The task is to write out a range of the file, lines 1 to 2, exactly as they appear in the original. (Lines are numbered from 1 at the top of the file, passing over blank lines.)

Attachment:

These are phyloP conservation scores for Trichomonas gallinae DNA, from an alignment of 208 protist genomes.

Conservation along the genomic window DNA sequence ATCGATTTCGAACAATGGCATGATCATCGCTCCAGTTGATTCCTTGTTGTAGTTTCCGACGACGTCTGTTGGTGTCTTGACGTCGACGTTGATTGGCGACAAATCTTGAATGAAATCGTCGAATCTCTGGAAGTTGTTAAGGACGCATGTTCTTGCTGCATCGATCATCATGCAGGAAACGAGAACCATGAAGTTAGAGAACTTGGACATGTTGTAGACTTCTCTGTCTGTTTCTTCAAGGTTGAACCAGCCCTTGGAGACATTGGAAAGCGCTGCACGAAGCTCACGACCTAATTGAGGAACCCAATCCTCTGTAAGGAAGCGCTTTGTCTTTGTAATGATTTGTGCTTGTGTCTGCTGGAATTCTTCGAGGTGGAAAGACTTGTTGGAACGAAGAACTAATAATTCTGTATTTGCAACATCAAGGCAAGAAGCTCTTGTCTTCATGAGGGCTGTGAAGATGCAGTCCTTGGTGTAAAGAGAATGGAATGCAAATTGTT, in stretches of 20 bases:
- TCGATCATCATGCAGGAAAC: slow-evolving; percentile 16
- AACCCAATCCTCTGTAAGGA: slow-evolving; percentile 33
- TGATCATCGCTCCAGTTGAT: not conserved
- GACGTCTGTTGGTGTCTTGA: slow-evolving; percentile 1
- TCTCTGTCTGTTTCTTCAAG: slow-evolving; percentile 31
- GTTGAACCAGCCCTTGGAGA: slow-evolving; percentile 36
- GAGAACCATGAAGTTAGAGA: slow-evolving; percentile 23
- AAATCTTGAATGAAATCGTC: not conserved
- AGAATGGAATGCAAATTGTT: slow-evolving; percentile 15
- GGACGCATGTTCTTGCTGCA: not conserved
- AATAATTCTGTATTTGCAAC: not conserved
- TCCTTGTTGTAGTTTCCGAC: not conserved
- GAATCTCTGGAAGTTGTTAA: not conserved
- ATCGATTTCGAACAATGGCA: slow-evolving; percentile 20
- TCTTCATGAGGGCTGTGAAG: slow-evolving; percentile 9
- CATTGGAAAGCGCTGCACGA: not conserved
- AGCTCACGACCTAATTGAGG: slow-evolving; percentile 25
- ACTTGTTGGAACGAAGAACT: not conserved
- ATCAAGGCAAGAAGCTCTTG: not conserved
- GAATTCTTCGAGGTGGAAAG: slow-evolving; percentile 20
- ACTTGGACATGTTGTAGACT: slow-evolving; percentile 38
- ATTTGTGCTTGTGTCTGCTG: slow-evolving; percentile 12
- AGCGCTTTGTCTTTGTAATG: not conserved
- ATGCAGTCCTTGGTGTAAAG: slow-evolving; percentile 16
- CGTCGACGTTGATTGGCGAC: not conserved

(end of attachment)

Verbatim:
These are phyloP conservation scores for Trichomonas gallinae DNA, from an alignment of 208 protist genomes.

Conservation along the genomic window DNA sequence ATCGATTTCGAACAATGGCATGATCATCGCTCCAGTTGATTCCTTGTTGTAGTTTCCGACGACGTCTGTTGGTGTCTTGACGTCGACGTTGATTGGCGACAAATCTTGAATGAAATCGTCGAATCTCTGGAAGTTGTTAAGGACGCATGTTCTTGCTGCATCGATCATCATGCAGGAAACGAGAACCATGAAGTTAGAGAACTTGGACATGTTGTAGACTTCTCTGTCTGTTTCTTCAAGGTTGAACCAGCCCTTGGAGACATTGGAAAGCGCTGCACGAAGCTCACGACCTAATTGAGGAACCCAATCCTCTGTAAGGAAGCGCTTTGTCTTTGTAATGATTTGTGCTTGTGTCTGCTGGAATTCTTCGAGGTGGAAAGACTTGTTGGAACGAAGAACTAATAATTCTGTATTTGCAACATCAAGGCAAGAAGCTCTTGTCTTCATGAGGGCTGTGAAGATGCAGTCCTTGGTGTAAAGAGAATGGAATGCAAATTGTT, in stretches of 20 bases: